Faraday Future Wraps Up Dispute With Main Investor Without Incident - What Now?

Matt Posky
by Matt Posky
faraday future wraps up dispute with main investor without incident what now

Faraday Future, the Chino-American EV developer that’s always in dutch, said Monday it has established and signed a new restructuring agreement with its main investor, Evergrande Health Industry Group Ltd. The deal concludes a rather ugly legal dispute between the two — one which placed Faraday’s intellectual property and finances in serious jeopardy.

Following the departure of co-founder Nick Sampson in November, the automaker found itself seeking new financing opportunities. Evergrande, which purchased a majority take in the EV firm via its summer acquisition of Season Smart, attempted to block new investments while Faraday accused the company of attempting a forcible takeover of the automaker by withholding funds earmarked for outstanding debts. Those funds were essential in helping it reach agreed-upon production targets.

Evergrande had agreed to take a 45-percent stake in the company for $2 billion in funding starting with “initial payments totaling $800 [million]” through early 2018, with the remaining $1.2 billion being issued over time. But those additional payments never came.

The new agreement effectively nullifies their earlier contract. Faraday notified the world on Monday:

“Today, FF (Faraday Future Inc.) and its investor Season Smart have announced that they have entered into a newly agreed upon restructuring agreement. Both parties agreed to terminate the previous investment contract, withdraw and waive all current litigation and arbitration proceedings, and release all security including the asset preservation pledge and equity financing rights.”

While this officially ends the dispute, it doesn’t guarantee the automaker another dime — and we know it needs every penny it can find to get its factory up and running. Whether you blame Faraday’s repeated mismanagement of funds or Evergrande’s withholding of promised capital, the carmaker endured mass layoffs just months before it was scheduled to commence mass assembly of its first model, the FF91.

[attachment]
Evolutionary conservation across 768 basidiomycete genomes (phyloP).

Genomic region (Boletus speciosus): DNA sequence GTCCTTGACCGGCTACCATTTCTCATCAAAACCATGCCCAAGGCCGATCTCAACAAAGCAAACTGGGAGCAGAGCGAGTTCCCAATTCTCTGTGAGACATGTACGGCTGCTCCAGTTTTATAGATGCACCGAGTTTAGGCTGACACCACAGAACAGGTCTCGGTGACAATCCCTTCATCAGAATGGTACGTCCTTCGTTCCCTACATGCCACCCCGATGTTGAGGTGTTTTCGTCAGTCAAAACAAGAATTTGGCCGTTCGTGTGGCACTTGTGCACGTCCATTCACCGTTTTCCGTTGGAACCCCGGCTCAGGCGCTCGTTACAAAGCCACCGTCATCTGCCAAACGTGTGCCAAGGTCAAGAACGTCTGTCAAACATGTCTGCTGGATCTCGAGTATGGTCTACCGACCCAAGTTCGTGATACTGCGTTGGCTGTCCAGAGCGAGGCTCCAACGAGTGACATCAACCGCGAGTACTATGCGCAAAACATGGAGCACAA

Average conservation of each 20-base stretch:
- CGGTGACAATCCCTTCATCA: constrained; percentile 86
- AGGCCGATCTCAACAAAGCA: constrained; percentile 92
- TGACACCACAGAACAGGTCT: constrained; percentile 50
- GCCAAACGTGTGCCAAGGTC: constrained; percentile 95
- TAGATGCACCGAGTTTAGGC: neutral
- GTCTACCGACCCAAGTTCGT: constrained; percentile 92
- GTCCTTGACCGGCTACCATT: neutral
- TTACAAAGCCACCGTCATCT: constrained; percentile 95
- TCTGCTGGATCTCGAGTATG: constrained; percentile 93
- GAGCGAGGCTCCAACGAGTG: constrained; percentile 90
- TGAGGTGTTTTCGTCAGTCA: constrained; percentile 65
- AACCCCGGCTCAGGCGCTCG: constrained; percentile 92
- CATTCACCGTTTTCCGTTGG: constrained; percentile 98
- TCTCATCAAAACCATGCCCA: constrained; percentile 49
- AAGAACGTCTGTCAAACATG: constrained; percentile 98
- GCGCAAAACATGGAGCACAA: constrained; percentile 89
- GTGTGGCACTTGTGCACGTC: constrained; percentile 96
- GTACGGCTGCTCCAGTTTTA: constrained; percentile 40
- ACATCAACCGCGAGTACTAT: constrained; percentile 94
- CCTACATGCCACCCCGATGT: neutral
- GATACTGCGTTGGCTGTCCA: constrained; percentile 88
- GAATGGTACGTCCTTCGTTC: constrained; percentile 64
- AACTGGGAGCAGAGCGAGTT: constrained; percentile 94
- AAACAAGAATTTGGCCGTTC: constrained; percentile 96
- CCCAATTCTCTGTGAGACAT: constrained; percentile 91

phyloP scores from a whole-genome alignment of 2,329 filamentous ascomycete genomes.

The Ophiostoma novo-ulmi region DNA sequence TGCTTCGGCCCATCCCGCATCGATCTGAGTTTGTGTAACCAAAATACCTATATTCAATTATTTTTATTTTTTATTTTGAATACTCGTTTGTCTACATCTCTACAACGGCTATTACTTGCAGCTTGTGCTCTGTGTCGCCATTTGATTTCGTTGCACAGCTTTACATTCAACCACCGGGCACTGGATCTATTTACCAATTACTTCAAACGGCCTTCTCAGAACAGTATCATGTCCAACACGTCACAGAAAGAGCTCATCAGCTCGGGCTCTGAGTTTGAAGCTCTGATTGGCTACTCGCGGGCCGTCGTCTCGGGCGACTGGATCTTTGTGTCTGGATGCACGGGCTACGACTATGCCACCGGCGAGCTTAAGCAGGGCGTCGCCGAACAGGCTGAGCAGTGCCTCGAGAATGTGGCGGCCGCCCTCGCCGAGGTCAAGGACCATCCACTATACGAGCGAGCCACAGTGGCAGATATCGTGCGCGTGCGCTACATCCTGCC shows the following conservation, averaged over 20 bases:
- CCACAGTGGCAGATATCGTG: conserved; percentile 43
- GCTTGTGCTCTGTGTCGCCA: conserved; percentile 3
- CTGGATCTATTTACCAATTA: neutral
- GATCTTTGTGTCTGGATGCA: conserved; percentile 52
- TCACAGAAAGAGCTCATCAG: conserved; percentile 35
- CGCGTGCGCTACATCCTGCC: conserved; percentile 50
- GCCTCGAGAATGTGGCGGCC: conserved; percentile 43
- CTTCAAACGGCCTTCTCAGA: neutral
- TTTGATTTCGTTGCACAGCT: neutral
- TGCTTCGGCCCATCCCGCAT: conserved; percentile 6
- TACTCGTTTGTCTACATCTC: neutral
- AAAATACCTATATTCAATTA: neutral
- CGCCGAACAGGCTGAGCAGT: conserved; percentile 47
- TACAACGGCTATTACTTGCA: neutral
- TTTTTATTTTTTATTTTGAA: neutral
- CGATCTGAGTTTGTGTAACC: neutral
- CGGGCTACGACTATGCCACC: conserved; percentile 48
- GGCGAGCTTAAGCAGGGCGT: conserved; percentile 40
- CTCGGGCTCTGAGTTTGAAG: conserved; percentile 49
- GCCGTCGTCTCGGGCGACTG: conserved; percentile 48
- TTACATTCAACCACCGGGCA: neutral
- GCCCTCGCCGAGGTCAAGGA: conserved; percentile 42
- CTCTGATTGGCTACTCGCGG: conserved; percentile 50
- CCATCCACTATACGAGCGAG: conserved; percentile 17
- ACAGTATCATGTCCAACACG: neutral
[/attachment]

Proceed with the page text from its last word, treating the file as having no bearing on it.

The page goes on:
Faraday Future claims it will be able to solve its cash problem “quickly” now that a new deal is in place, though this statement contains a familiar ring. In truth, this is another setback in a seemingly endless chain of disappointments. The company needs fresh funding, and fast, if it intends to build vehicles at its leased Californian factory. But there are other problems to contend with.

In addition to Sampson, FF has lost several essential members of its engineering team who will need to be replaced. In fact, there’s been a mass exodus of upper-level employees over the last twelve months, resulting in a shallower talent pool than we would be comfortable with.

Still, we should tempter our general negativity with a tiny nugget of hope. While Faraday has one of the worst track records of any automotive startup in recent memory, it continues to linger despite the deck always being stacked against it. We’re not presuming anything that would resemble a comeback, but we’d be shocked if FF fades into the history books at this juncture.

[Image: Faraday Future]

Join the conversation
3 of 5 comments
  • Inside Looking Out Inside Looking Out on Jan 02, 2019

    Is FF Chinese company or American company? It cannot be both like GM. BTW what's going on with Karma? I see commercials all over the place but do not see anyone talking about it. Beautiful car but not as practical as Camry.

  • SCE to AUX SCE to AUX on Jan 02, 2019

    "In truth, this is another setback in a seemingly endless chain of disappointments." Just like Tesla, which only sold 139,782 Model 3s in 2018, and they keep missing production targets. At $60k a pop, these guys are such losers.

    • Inside Looking Out Inside Looking Out on Jan 03, 2019

      It is almost the same number of sales as Cadillac, Acura, Infiniti, Lincoln. Only Buick sells twice as much as Model 3.

  • Lou_BC ERay? A southern model will be the BillyRay.
  • Lou_BC I've never used a car buying plan service. My Costco membership did get me 1,000 cash back on my last truck.
  • Jeff S I can understand 8 cars is a bit much unless you are a serious collector. I always loved the Challenger when it first came out and now. I don't need a car like this but I am glad it exists at least for 1 more year. If I had a choice between a Mustang, a Camaro, and a Challenger I would opt for a Challenger but probably with a V-6 since it has more than enough power for most and I don't need to be burning rubber. Challenger has the classic muscle car looks, more cabin room, and a decent size trunk which makes it very livable for day to day driving and for traveling. The base models of the Dodge Challenger has a 3.6-liter V6 engine that gives you 305 horsepower with 268 lb-ft torque. The car attains 60 mph from a standstill within just 6 seconds, which is quite fast. Even with their base engines, the Challenger and Camaro are lightning-fast. The Camaro reaches 165 mph, while the Challenger can go up to 11 mph faster!
  • Inside Looking Out I would avoid American cities if I can. European cities are created for humans and Americans for cars.
  • Inside Looking Out I used True car once in 2014 and got a great deal. The difference is that you do nothing but dealers call you. No haggling but you can get the same deal browsing inventories on dealers websites. It just matter of convenience, Rich people delegate job to someone else because time costs more.